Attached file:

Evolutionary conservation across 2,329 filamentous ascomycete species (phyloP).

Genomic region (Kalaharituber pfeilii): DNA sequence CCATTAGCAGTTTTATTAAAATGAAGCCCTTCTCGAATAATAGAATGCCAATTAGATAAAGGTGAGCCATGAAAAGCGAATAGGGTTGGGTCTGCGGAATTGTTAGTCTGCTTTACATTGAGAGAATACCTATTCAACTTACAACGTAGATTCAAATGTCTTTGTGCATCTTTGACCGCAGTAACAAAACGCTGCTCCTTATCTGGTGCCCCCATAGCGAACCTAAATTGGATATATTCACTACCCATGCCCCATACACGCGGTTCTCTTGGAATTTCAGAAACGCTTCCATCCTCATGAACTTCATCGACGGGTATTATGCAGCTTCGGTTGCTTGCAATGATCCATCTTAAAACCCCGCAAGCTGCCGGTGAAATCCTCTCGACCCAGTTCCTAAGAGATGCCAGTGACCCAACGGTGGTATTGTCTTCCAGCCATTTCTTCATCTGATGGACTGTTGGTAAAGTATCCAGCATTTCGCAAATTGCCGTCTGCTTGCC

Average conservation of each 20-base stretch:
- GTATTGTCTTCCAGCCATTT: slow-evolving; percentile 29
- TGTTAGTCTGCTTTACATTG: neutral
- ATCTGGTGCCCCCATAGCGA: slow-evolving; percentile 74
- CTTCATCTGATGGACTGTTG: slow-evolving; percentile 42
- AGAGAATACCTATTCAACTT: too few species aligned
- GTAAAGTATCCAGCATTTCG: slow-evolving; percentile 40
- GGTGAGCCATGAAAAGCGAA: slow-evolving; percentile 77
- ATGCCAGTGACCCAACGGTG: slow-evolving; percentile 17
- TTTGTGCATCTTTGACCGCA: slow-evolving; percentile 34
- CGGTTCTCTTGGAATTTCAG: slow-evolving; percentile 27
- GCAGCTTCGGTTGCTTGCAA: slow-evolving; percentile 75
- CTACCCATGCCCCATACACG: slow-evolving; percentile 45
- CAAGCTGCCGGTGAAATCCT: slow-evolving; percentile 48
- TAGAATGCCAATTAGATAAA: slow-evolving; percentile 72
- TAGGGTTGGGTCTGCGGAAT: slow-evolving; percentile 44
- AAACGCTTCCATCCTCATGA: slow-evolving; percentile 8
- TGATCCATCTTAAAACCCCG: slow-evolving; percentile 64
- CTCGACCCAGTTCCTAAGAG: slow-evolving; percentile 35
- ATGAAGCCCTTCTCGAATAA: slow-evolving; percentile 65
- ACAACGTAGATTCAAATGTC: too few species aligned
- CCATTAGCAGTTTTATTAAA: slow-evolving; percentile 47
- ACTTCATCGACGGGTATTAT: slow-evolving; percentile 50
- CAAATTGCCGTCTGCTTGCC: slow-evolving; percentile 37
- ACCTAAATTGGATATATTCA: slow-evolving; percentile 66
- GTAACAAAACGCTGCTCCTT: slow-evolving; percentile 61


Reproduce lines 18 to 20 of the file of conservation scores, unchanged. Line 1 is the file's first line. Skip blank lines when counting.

- TAGGGTTGGGTCTGCGGAAT: slow-evolving; percentile 44
- AAACGCTTCCATCCTCATGA: slow-evolving; percentile 8
- TGATCCATCTTAAAACCCCG: slow-evolving; percentile 64